Self-Management and the Volunteer Economy at Incandescent


Since the publication of Beyond the Holacracy Hype in HBR this summer, a number of people have asked me whether Incandescent has a form of self-managing organization. For the most part, the firm operates in a clear but loose hierarchy, in which objectives are delegated from clear sponsors to owners who then have great latitude to execute as they see fit to achieve their goals, operating within certain constraints established up front and further clarified along the way. We do, however, believe it is valuable to have a volunteer economy in which work can be performed in a fully self-managed way.

Here’s how we currently articulate this balance:

Our four fundamental commitments, discovery, impact, community and economic value, represent Incandescent’s “why.” In the course of our work, we continually make “small c” commitments that add up to the “what” of the firm’s agenda: deciding to undertake a client assignment and committing resources to fulfill the assignment well; setting a goal for evolving our capabilities that involves opportunity cost of diminished focus elsewhere; and so on. Anyone at the firm can propose an agenda that they believe the firm should undertake, whether a new opportunity on the outside or a new idea on the inside. This bottom-up, entrepreneurial action is deeply encouraged. This stance is an input to decision-making processes around the firm, but it remains the responsibility of the owner responsible for the relevant area (e.g., the client relationship, the internal function) to balance all the considerations in play and decide whether to make the commitment.

Alongside the management system the firm uses to make its more formal commitments (the “directed economy”), we make room for a “volunteer economy” in which people freely explore possibilities, share ideas and try to make a difference. In the volunteer economy, we operate as peers rather than as a hierarchy, are accountable for our behaviors (e.g., if I promise to do something, I should follow through) but not for fulfilling certain outcomes, and speak for ourselves rather than for the firm. The delineation of the volunteer economy as separate from the formal domain of the firm’s agenda creates room for divergent ideas and possibilities to be explored. For instance, we might not collectively prioritize development of ideas in a certain domain, but an interested group might still wish to gather and develop thinking in this area. We might not prioritize a certain client opportunity, but an individual who has an important relationship there might still choose to engage informally in advising certain individuals at the client. Sometimes, work will cross over from the volunteer economy into the firm’s explicit agenda – what begins as a skunkworks project could become an effort that gets formally resourced, with explicit accountabilities delineated and agreed upon. Similarly, elements of the firm’s formal agenda that are completed or from which we move away may give rise to work in the volunteer economy, as individuals and groups continue to explore what might be possible or nurture certain aspects of the work that are personally resonant.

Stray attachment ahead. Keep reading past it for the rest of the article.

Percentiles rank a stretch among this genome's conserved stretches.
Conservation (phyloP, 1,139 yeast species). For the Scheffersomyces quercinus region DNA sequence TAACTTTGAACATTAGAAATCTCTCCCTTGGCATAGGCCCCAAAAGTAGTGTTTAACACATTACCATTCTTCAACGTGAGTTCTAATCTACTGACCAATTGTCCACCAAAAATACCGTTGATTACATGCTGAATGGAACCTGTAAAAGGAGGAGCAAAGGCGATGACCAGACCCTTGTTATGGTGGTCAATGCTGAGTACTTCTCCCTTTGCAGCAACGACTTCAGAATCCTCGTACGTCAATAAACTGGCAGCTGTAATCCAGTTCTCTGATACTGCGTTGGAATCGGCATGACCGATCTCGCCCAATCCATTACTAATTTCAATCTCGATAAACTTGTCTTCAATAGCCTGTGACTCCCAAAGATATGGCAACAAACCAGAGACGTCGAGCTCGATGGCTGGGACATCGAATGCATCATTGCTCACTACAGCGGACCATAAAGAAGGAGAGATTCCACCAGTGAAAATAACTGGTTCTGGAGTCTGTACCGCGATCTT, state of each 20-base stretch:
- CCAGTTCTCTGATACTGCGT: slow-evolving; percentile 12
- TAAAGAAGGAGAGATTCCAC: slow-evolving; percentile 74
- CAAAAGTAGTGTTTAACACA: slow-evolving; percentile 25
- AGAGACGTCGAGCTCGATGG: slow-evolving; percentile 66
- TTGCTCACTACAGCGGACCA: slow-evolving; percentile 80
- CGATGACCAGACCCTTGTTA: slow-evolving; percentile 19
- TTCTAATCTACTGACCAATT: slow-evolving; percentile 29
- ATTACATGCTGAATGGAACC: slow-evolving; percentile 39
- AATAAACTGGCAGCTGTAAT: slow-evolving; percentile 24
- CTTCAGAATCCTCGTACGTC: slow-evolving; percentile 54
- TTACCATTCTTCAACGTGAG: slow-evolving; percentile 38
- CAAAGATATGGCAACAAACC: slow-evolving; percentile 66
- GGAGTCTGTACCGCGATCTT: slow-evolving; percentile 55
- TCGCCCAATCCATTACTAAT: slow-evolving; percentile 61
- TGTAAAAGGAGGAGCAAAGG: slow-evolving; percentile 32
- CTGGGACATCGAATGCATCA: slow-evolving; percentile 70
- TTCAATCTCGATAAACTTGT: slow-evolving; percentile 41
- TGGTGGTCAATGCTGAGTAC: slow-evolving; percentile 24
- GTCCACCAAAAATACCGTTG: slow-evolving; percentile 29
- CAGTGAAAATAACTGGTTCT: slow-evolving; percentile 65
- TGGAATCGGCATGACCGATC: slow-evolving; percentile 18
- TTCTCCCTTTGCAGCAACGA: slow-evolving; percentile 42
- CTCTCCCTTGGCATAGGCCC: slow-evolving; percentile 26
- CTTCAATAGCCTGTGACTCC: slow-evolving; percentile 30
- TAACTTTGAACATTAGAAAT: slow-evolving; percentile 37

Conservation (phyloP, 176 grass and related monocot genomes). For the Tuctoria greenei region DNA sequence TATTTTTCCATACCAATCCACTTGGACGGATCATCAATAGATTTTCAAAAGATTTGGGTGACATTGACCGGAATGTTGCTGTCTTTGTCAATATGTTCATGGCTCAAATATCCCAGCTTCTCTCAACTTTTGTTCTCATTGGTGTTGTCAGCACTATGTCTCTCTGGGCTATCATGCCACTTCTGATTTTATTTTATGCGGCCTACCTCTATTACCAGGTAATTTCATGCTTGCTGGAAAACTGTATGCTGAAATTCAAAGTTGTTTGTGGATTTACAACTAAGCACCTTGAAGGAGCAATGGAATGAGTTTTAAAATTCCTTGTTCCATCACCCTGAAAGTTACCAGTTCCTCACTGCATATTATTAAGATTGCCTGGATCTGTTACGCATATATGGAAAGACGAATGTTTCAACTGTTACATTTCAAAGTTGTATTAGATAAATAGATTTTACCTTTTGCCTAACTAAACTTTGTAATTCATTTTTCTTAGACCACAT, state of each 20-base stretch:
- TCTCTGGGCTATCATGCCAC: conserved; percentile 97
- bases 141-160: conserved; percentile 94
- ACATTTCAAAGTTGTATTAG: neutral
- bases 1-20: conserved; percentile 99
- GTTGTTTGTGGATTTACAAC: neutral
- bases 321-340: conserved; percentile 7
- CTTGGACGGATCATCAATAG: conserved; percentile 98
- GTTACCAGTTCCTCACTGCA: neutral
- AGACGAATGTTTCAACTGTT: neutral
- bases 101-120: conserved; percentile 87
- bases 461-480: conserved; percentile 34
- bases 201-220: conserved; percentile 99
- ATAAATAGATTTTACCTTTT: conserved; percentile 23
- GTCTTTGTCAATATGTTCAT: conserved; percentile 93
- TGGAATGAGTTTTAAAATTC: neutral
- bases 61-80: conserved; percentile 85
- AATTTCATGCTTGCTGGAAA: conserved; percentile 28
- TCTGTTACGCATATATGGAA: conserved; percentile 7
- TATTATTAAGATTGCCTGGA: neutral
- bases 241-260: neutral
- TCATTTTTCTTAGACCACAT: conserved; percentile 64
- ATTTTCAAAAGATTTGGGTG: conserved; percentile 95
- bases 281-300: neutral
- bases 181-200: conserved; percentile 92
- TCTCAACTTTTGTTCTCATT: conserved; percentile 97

Individuals can be recognized and rewarded for the work they do in the volunteer economy. The value to the firm of this work is often just as real and just as significant as work in the directed economy. Unlike certain companies like 3M and Google that have specific practices regarding how much time is placed into the volunteer economy, Incandescent does not have a universal norm. From time to time we will relax commitments and expectations in the directed economy in order to allow individuals and groups to have more energies to engage in the volunteer economy.

This specific balance represents one version of the kind of hybrid model of organizing that I believe more companies should explore. The right balance between hierarchy and self-management depends greatly on the nature of the work; the company’s culture, capabilities, and stage; and the strategic and competitive imperatives in play. There are lots of possible ways to build self-managed elements into other kinds of management systems. We don’t think that others should turn the “dial” to exactly the same setting as us, but we hope that others will also take a thoughtful approach to what setting on that dial will work best for them.

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Niko Canner

Niko Canner founded Incandescent in 2013. His work spans the firm’s three major areas of focus: serving as a thought partner to leaders of large enterprises on strategy, organization and innovation; advising founders on the development of their ventures; and partnering with foundations and non-profits engaged in systems change.

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